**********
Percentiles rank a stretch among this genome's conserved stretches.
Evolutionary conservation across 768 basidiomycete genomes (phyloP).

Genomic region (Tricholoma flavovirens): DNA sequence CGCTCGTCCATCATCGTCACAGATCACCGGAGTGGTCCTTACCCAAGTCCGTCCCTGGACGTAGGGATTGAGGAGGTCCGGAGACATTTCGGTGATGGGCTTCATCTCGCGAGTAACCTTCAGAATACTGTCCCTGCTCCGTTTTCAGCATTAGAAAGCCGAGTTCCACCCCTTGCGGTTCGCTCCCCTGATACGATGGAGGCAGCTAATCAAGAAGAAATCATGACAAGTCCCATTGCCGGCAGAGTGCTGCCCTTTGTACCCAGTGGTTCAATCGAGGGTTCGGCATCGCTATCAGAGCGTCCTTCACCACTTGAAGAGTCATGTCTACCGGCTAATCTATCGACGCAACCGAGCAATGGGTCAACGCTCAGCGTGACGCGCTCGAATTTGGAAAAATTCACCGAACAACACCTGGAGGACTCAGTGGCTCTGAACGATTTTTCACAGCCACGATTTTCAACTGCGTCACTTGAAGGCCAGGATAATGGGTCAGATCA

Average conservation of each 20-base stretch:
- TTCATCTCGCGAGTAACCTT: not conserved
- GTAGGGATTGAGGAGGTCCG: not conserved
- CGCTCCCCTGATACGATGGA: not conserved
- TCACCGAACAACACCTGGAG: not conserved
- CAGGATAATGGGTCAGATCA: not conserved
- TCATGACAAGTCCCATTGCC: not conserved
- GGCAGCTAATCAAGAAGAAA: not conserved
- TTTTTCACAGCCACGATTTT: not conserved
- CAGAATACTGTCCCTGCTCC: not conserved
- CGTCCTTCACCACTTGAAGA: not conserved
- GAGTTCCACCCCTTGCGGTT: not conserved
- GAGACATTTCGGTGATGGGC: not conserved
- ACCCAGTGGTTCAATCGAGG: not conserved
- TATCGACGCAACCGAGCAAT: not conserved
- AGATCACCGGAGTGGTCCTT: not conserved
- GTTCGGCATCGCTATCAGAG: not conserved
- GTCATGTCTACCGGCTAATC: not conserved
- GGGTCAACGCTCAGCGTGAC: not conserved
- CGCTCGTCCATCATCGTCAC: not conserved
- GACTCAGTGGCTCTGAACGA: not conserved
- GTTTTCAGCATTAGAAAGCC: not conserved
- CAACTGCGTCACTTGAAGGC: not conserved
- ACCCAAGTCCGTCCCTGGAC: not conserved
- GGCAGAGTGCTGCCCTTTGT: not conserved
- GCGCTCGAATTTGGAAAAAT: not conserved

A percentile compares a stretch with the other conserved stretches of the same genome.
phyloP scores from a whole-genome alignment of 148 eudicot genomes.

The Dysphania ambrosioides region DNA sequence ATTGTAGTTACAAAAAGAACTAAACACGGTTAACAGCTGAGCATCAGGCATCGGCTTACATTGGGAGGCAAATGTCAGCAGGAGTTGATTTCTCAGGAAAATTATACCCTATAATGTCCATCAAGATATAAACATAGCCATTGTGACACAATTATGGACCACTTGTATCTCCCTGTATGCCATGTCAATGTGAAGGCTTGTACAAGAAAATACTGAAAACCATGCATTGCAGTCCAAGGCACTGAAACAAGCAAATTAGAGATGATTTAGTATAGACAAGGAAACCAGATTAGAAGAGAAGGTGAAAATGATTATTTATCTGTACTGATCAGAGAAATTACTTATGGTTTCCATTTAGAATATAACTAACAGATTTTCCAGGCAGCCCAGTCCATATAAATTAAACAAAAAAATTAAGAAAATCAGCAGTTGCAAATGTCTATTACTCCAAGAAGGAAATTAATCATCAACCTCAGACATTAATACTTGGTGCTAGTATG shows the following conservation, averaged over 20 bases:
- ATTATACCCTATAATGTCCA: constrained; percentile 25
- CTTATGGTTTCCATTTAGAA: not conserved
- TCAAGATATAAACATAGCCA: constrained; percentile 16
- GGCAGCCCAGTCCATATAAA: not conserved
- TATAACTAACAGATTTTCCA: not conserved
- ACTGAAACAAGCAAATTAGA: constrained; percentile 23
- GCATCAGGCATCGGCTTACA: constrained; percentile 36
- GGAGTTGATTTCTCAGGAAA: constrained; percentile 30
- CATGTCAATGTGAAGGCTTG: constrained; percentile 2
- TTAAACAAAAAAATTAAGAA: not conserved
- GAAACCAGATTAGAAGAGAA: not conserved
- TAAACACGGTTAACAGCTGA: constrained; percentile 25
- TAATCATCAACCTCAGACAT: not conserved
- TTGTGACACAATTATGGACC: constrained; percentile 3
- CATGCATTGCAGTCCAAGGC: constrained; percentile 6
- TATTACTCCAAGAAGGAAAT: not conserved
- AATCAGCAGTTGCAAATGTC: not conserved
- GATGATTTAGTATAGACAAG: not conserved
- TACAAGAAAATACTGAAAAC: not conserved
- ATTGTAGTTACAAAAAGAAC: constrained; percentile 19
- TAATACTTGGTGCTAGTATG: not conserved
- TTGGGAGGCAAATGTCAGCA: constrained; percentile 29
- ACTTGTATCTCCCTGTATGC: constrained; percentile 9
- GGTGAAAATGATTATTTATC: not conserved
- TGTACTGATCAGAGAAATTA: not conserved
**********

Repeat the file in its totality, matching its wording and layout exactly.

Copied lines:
Percentiles rank a stretch among this genome's conserved stretches.
Evolutionary conservation across 768 basidiomycete genomes (phyloP).

Genomic region (Tricholoma flavovirens): DNA sequence CGCTCGTCCATCATCGTCACAGATCACCGGAGTGGTCCTTACCCAAGTCCGTCCCTGGACGTAGGGATTGAGGAGGTCCGGAGACATTTCGGTGATGGGCTTCATCTCGCGAGTAACCTTCAGAATACTGTCCCTGCTCCGTTTTCAGCATTAGAAAGCCGAGTTCCACCCCTTGCGGTTCGCTCCCCTGATACGATGGAGGCAGCTAATCAAGAAGAAATCATGACAAGTCCCATTGCCGGCAGAGTGCTGCCCTTTGTACCCAGTGGTTCAATCGAGGGTTCGGCATCGCTATCAGAGCGTCCTTCACCACTTGAAGAGTCATGTCTACCGGCTAATCTATCGACGCAACCGAGCAATGGGTCAACGCTCAGCGTGACGCGCTCGAATTTGGAAAAATTCACCGAACAACACCTGGAGGACTCAGTGGCTCTGAACGATTTTTCACAGCCACGATTTTCAACTGCGTCACTTGAAGGCCAGGATAATGGGTCAGATCA

Average conservation of each 20-base stretch:
- TTCATCTCGCGAGTAACCTT: not conserved
- GTAGGGATTGAGGAGGTCCG: not conserved
- CGCTCCCCTGATACGATGGA: not conserved
- TCACCGAACAACACCTGGAG: not conserved
- CAGGATAATGGGTCAGATCA: not conserved
- TCATGACAAGTCCCATTGCC: not conserved
- GGCAGCTAATCAAGAAGAAA: not conserved
- TTTTTCACAGCCACGATTTT: not conserved
- CAGAATACTGTCCCTGCTCC: not conserved
- CGTCCTTCACCACTTGAAGA: not conserved
- GAGTTCCACCCCTTGCGGTT: not conserved
- GAGACATTTCGGTGATGGGC: not conserved
- ACCCAGTGGTTCAATCGAGG: not conserved
- TATCGACGCAACCGAGCAAT: not conserved
- AGATCACCGGAGTGGTCCTT: not conserved
- GTTCGGCATCGCTATCAGAG: not conserved
- GTCATGTCTACCGGCTAATC: not conserved
- GGGTCAACGCTCAGCGTGAC: not conserved
- CGCTCGTCCATCATCGTCAC: not conserved
- GACTCAGTGGCTCTGAACGA: not conserved
- GTTTTCAGCATTAGAAAGCC: not conserved
- CAACTGCGTCACTTGAAGGC: not conserved
- ACCCAAGTCCGTCCCTGGAC: not conserved
- GGCAGAGTGCTGCCCTTTGT: not conserved
- GCGCTCGAATTTGGAAAAAT: not conserved

A percentile compares a stretch with the other conserved stretches of the same genome.
phyloP scores from a whole-genome alignment of 148 eudicot genomes.

The Dysphania ambrosioides region DNA sequence ATTGTAGTTACAAAAAGAACTAAACACGGTTAACAGCTGAGCATCAGGCATCGGCTTACATTGGGAGGCAAATGTCAGCAGGAGTTGATTTCTCAGGAAAATTATACCCTATAATGTCCATCAAGATATAAACATAGCCATTGTGACACAATTATGGACCACTTGTATCTCCCTGTATGCCATGTCAATGTGAAGGCTTGTACAAGAAAATACTGAAAACCATGCATTGCAGTCCAAGGCACTGAAACAAGCAAATTAGAGATGATTTAGTATAGACAAGGAAACCAGATTAGAAGAGAAGGTGAAAATGATTATTTATCTGTACTGATCAGAGAAATTACTTATGGTTTCCATTTAGAATATAACTAACAGATTTTCCAGGCAGCCCAGTCCATATAAATTAAACAAAAAAATTAAGAAAATCAGCAGTTGCAAATGTCTATTACTCCAAGAAGGAAATTAATCATCAACCTCAGACATTAATACTTGGTGCTAGTATG shows the following conservation, averaged over 20 bases:
- ATTATACCCTATAATGTCCA: constrained; percentile 25
- CTTATGGTTTCCATTTAGAA: not conserved
- TCAAGATATAAACATAGCCA: constrained; percentile 16
- GGCAGCCCAGTCCATATAAA: not conserved
- TATAACTAACAGATTTTCCA: not conserved
- ACTGAAACAAGCAAATTAGA: constrained; percentile 23
- GCATCAGGCATCGGCTTACA: constrained; percentile 36
- GGAGTTGATTTCTCAGGAAA: constrained; percentile 30
- CATGTCAATGTGAAGGCTTG: constrained; percentile 2
- TTAAACAAAAAAATTAAGAA: not conserved
- GAAACCAGATTAGAAGAGAA: not conserved
- TAAACACGGTTAACAGCTGA: constrained; percentile 25
- TAATCATCAACCTCAGACAT: not conserved
- TTGTGACACAATTATGGACC: constrained; percentile 3
- CATGCATTGCAGTCCAAGGC: constrained; percentile 6
- TATTACTCCAAGAAGGAAAT: not conserved
- AATCAGCAGTTGCAAATGTC: not conserved
- GATGATTTAGTATAGACAAG: not conserved
- TACAAGAAAATACTGAAAAC: not conserved
- ATTGTAGTTACAAAAAGAAC: constrained; percentile 19
- TAATACTTGGTGCTAGTATG: not conserved
- TTGGGAGGCAAATGTCAGCA: constrained; percentile 29
- ACTTGTATCTCCCTGTATGC: constrained; percentile 9
- GGTGAAAATGATTATTTATC: not conserved
- TGTACTGATCAGAGAAATTA: not conserved